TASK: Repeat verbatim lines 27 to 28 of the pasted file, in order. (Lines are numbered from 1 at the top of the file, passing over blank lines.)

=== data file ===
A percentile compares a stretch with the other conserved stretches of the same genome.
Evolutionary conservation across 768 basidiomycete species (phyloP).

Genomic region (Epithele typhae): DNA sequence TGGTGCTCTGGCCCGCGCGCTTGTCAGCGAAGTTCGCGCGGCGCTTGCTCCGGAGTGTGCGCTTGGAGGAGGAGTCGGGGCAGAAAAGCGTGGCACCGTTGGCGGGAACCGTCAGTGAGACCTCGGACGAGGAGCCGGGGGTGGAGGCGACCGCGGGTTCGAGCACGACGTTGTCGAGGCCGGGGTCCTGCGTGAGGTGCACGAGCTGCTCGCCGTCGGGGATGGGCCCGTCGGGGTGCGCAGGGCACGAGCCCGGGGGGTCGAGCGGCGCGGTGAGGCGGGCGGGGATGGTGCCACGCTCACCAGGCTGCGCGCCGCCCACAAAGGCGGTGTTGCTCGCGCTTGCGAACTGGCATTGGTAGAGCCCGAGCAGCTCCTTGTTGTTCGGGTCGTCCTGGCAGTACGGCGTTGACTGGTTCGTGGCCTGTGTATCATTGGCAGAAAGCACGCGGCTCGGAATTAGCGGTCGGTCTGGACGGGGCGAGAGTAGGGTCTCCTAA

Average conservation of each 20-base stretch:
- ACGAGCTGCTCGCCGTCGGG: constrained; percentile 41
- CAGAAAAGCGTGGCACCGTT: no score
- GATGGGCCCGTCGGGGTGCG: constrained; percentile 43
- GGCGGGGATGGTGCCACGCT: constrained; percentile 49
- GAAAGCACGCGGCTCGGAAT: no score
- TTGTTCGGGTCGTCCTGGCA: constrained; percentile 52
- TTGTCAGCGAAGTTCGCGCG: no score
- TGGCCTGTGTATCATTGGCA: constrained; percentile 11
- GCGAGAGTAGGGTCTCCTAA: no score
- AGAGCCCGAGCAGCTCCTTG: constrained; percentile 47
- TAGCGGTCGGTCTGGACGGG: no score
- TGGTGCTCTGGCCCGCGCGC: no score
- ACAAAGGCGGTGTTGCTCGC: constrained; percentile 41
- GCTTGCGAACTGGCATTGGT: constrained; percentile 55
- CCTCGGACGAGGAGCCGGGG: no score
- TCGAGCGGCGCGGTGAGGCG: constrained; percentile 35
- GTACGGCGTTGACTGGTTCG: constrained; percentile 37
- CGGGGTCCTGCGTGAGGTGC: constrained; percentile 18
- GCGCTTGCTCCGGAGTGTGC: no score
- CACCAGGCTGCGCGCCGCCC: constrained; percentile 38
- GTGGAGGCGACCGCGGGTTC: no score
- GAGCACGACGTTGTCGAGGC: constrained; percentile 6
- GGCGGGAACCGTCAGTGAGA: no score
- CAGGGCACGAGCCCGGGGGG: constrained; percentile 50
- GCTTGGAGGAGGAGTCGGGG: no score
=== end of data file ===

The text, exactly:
- GGCGGGAACCGTCAGTGAGA: no score
- CAGGGCACGAGCCCGGGGGG: constrained; percentile 50